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TIdEncoderBinHex4 Class

Implements an encoder for Apple BinHex 4.0 content.

File
TIdEncoderBinHex4 = class(TIdEncoder3to4);

TIdEncoderBinHex4 is a TIdEncoder3to4 descendant that implements an encoder for Apple BinHex 4.0 formatted content, as described in the Internet Standards document: 

RFC 1741 - MIME Content Type for BinHex Encoded Files  

TIdEncoderBinHex4 is a variant of a 4-byte-to-3-byte encoder, but it uses ASCII character 90 for sequences of repeating characters, allowing some compression, but thereby not allowing it to be mapped in as another 3-to-4 decoder. 

As per the RFC, BinHex encoded data must be encapsulated in a MIME part (it cannot be directly coded inline in an email "body"), the part is strictly defined to have a header entry (with the appropriate "myfile.ext"): 

 

  Content-Type: application/mac-binhex40; name="myfile.ext"

 

After the header, the part must start with the text (not indented): 

 

  (This file must be converted with BinHex 4.0)

 

This allows the option and the ambiguity of identifying it by either the Content-Type or by the initial text line. However, it is also stated that any text before the specified text line must be ignored, implying the line does not have to be the first - an apparent contradiction. The encoded file then follows, split with CRLFs (to avoid lines that are too long for emails) that must be discarded. 

The file starts with a colon (:), a header, followed by the file contents, and ending in another colon. 

There is also an interesting article on the web, "BinHex 4.0 Definition by Peter N Lewis, Aug 1991", which has very useful information on what is implemeted in practice, and seems to come with the good provenance of bitter experience. 

The BinHex format 

Here is a description of the Hqx7 (7 bit format as implemented in BinHex 4.0) formats for Macintosh Application and File transfers. 

The main features of the format are: 

  • Error checking even using ASCII download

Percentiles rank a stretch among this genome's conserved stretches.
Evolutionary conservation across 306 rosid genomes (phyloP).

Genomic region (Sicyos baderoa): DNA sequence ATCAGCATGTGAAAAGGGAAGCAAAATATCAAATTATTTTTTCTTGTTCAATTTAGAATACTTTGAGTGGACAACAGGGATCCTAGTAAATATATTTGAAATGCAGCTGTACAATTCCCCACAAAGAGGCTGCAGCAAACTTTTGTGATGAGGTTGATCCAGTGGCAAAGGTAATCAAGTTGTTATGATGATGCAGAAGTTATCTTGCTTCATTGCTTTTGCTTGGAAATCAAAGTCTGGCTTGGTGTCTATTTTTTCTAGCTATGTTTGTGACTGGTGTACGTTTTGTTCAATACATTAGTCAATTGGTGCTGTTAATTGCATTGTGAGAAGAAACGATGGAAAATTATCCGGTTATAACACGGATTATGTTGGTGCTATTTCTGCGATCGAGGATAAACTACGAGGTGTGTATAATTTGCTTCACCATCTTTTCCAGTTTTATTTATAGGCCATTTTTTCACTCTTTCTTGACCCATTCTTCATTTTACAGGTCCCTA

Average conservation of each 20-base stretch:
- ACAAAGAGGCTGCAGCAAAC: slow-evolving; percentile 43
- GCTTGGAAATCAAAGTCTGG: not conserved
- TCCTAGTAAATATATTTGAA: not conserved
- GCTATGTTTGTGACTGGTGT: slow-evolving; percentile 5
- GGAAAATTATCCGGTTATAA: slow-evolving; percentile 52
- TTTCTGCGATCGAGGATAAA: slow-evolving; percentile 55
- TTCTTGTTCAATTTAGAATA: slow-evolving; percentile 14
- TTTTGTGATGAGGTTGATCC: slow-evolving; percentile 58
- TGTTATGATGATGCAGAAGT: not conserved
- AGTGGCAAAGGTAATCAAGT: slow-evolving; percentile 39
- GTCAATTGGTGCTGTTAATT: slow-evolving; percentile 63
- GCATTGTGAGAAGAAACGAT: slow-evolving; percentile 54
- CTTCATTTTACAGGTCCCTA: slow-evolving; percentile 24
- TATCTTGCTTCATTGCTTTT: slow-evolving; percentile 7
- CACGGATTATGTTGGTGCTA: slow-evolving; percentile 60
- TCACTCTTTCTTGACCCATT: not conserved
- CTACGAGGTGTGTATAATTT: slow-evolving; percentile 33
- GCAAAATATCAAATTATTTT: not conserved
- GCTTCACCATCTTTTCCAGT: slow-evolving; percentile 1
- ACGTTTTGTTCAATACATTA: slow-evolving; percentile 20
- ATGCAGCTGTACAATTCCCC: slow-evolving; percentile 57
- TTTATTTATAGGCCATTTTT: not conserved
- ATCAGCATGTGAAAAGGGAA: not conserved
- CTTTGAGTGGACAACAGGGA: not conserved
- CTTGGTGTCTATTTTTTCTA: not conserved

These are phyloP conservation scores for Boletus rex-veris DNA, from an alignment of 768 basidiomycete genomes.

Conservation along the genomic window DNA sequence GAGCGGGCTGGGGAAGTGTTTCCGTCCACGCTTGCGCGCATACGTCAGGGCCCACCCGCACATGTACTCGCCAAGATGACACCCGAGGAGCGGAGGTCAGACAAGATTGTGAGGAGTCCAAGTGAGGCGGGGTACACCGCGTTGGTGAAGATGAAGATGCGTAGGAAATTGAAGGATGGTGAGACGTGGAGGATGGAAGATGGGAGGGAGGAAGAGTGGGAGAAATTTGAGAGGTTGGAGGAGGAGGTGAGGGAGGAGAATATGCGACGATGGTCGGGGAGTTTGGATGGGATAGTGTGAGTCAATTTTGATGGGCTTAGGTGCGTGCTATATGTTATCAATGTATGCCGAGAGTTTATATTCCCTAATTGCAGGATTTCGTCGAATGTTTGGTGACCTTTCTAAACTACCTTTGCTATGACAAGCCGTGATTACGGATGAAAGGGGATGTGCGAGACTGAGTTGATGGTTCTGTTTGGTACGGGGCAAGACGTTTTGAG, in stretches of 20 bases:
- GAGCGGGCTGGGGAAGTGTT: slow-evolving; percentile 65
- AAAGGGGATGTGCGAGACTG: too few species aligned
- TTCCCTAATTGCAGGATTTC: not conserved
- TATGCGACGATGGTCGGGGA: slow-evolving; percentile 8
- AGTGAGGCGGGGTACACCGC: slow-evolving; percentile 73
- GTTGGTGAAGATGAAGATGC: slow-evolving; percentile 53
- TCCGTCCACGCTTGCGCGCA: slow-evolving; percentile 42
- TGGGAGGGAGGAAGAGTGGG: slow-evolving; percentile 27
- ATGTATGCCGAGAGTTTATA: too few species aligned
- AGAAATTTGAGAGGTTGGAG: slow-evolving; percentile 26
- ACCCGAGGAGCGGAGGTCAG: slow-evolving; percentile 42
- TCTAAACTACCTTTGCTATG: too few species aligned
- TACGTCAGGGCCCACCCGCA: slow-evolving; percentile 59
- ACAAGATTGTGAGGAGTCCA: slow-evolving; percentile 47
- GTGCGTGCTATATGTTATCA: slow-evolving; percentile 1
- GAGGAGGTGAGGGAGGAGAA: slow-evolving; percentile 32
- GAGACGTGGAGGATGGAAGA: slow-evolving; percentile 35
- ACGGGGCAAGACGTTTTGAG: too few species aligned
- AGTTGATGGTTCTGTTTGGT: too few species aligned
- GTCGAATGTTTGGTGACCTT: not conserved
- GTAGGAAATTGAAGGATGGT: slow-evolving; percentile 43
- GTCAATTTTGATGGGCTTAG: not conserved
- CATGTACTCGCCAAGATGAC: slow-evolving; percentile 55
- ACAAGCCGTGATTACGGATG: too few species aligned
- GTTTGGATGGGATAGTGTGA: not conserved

• Compression of repetitive characters
  • 7-bit encoding for ASCII download
 

BinHex format is processed at three different levels: 

  • 8 bit encoding of the file:
 

 

Data Type 
Description 
Byte 
Length of the FileName (1..63) 
Bytes 
FileName bytes (up to "Length" bytes) 
Byte 
Long 
Type 
Long 
Creator 
Word 
Flags (And $F800) 
Long 
Length of Data Fork 
Long 
Length of Resource Fork 
Word 
CRC 
Bytes 
Data Fork ("Data Length" bytes) 
Word 
CRC 
Bytes 
Resource Fork ("Rsrc Length" bytes) 
Word 
CRC 

 

  • Compression of repetitive characters. $90 is the marker, and encoding is made for 3-255 characters.
 

00 11 22 33 44 55 66 77   -> 00 11 22 33 44 55 66 77
11 22 22 22 22 22 22 33   -> 11 22 90 06 33
11 22 90 33 44            -> 11 22 90 00 33 44

 

The whole file is considered as a stream of bits. This stream will be divided in blocks of 6 bits and then converted to one of 64 characters contained in a table. The characters in this table have been chosen for maximum noise protection. The format will start with a ":" (first character on a line) and end with a ":". There will be a maximum of 64 characters on a line. It must be preceded, by this comment, starting in column 1 (it does not start in column 1 in this document): 

(This file must be converted with BinHex 4.0) 

Any text before this comment is to be ignored. 

Use GBinHex4CodeTable to access the characters used in the encoded file format. 

Implementation Notes 

There are older variants referred to in RFC 1741, but I have only come across encodings in current use as separate MIME parts, which this implementation is targetted at. 

When encoding into BinHex4, you do NOT have to implement the run-length encoding (the character 90 for sequences of repeating characters), and this encoder does not do it. The CRC values generated in the header have NOT been tested (because this decoder ignores them). 

The decoder has to allow for the run-length encoding. The decoder works irrespective of whether it is preceded by the identification string or not (GBinHex4IdentificationString below). The string to be decoded must include the starting and ending colons. It can deal with embedded CR and LFs. Unlike base64 and quoted-printable, we cannot decode line-by-line cleanly, because the lines do not contain a clean number of 4-byte blocks due to the first line starting with a colon, leaving 63 bytes on that line, plus you have the problem of dealing with the run-length encoding and stripping the header. If the attachment only has a data fork, it is saved; if only a resource fork, it is saved; if both, only the data fork is saved. The decoder does NOT check that the CRC values are correct. 

Indy units use the content-type to decide if the part is BinHex4: 

 

  Content-Type: application/mac-binhex40; name="myfile.ext"

 

WARNING: This code only implements BinHex4.0 when used as a part in a MIME-encoded email. To have a part encoded, set the value in the content transfer property for the message part: 

 

  ContentTransfer := 'binhex40'.
Copyright 1993-2006, Chad Z. Hower (aka Kudzu) and the Indy Pit Crew. All rights reserved.
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